An experimental pill has achieved the complete remission of cancer in 18 near-terminal patients with aggressive tumors that did not respond to treatments. The illness, acute myeloid leukemia, is the most common blood cancer in adults, with 120,000 cases each year. The three-year survival rate is just 25%. The new drug, called revumenib, has completely eliminated cancer in a third of the participants in a long-awaited clinical study in the United States. “The results are preliminary and do not suggest a definitive cure, but the authors of the experiment are optimistic. “We think this pharmaceutical is extraordinarily effective, and we hope for it to be accessible to everyone who needs it,” says Dr. Ghayas Issa from the MD Anderson Cancer Center at the University of Texas.
Acute myeloid leukemia attacks bone marrow, where blood cells are produced, and causes the uncontrolled production of defective cells. That’s what happened to the 23-year-old Lithuanian architect Algimante Daugeliate. She had received two bone marrow transplants from her sister. All other treatments had failed. Her doctors had begun thinking about palliative care to alleviate her suffering. “I was desperate. It was like living through a horrible movie. I felt like death was imminent, and I was just 21 years old,” she recalls. Two years ago, she started to take revumenib pills. She finished college, and now she works at an architecture studio in Copenhagen.
The drug does not work for all patients. Researchers have focused on two genetic subtypes, in which a protein called menin allows leukemia to progress. Revumenib attaches to the protein and inhibits it, thanks to its complex chemical recipe: 32 carbon atoms, 47 of hydrogen, one fluoride, six nitrogen, four oxygen and one of silver. That formula, C32H47FN6O4S, has saved 18 lives. The promising results were published on Wednesday in Nature.
I felt like death was imminent and I was only 21 years old
Algimante Daugelaite, architect
Hematologist Pau Montesinos, coordinator of the Spanish Group of Acute Myeloid Leukemia, believes that the new information is “fairly hopeful,” but she emphasizes the caveats: revumenib still must be tested on hundreds of people to confirm its safety and effectiveness. Montesinos’s team, the Leukemia Unit at the La Fe hospital in Valencia, will participate in the next international trials of the pill, developed by the American company Syndax Pharmaceuticals.
Montesinos also adds that the pharmaceutical alone is not a panacea. “In the vast majority of cases, these targeted therapies, on their own, can revert leukemia, but rarely cure it,” the hematologist explains. “The strategy is to combine these new pharmaceuticals with classic chemotherapy or other approaches.” Montesinos recalls the case of another pill, quizartinib, an experimental treatment by the Japanese pharmaceutical company Daiichi Sankyo, which inhibits a different protein involved in acute myeloid leukemia. Adding quizartinib to chemotherapy increased remission from almost 40% to almost 50%, according to the preliminary results of a trial with 500 patients who suffer from another subtype. “For us, increasing survival by 10 percentage points is a lot,” the Spanish doctor says.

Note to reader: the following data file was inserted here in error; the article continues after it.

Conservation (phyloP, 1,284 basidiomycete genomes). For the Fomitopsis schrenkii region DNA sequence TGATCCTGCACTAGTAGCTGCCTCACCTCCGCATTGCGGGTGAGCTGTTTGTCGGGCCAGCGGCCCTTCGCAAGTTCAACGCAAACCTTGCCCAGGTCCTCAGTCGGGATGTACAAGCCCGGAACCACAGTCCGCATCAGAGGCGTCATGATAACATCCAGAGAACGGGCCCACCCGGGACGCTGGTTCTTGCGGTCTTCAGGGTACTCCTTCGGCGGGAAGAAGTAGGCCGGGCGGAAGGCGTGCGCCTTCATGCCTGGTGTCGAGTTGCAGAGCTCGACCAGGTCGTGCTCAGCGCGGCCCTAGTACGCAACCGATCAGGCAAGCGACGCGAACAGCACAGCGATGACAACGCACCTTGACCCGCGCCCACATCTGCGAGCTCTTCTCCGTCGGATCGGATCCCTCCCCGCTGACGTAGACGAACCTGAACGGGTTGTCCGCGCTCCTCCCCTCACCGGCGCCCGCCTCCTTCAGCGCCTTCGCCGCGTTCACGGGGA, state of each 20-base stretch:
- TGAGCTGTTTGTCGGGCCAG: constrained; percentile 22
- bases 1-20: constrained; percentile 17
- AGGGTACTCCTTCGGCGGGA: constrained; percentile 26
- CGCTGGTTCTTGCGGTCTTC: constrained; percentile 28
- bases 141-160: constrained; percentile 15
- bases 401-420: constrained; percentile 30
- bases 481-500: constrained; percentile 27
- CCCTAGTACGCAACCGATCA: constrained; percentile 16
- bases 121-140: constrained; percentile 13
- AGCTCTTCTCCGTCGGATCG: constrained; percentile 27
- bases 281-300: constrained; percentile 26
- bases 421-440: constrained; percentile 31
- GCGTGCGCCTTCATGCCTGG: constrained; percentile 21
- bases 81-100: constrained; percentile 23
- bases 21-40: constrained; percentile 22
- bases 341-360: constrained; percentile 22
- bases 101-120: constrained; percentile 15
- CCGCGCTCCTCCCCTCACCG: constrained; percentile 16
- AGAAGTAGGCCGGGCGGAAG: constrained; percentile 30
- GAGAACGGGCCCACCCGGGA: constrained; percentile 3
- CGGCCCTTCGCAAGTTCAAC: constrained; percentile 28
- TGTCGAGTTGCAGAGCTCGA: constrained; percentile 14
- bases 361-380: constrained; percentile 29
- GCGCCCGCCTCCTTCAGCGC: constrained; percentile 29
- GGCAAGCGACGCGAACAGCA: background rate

Revumenib’s mechanism of action —the inhibition of the menin protein— is new. Half a dozen pharmaceutical companies are developing substances with the same tactics. Revumenib’s success means good news for them. The oncologist Ghayas Issa calculates that the new pills could benefit almost 400,000 people with acute leukemias that are resistant to other treatments, including myeloid and the strain most common in children, called lymphocytic.
These targeted therapies, on their own, can revert leukemia, but rarely cure it
Pau Montesinos, hematologist
Issa and his colleagues affirm that economic factors will be key if the pill is approved. The prices of the latest oral pharmaceuticals against cancer tend to be over $235,000 per patient in the US, according to a report by the Democratic congressperson Katie Porter.
Revumenib has one other weak point, as pointed out by hematologist Eytan Stein of the Memorial Sloan Kettering Cancer Center in New York, who led the trials. “The main Achilles heel seems to be the development of mutations at the drug’s fusion site, which causes resistance,” the researcher explains. Revumenib had some positive effect on half of the 60 participants in the clinical trial. In some of the patients, though, the menin protein changed slightly, causing resistance to the treatment, similar to how bacteria mutate to become antibiotic-resistant.
“This demonstrates that we’re on the right path, and that the target of the drug [the menin protein] is critical for the development of leukemia with these genetic subtypes,” Stein says. To avoid such resistance mutations, the authors propose combining pharmaceuticals with different mechanisms of action. As Ghayas Issa and his colleague Eytan Stein observe, menin inhibitors “will definitely be part of a treatment for these leukemias.” The architect Algimante Daugelaite celebrates having participated in the trial, saying that science has given her “another opportunity to study, work, travel, see the world, and, most importantly, live.”
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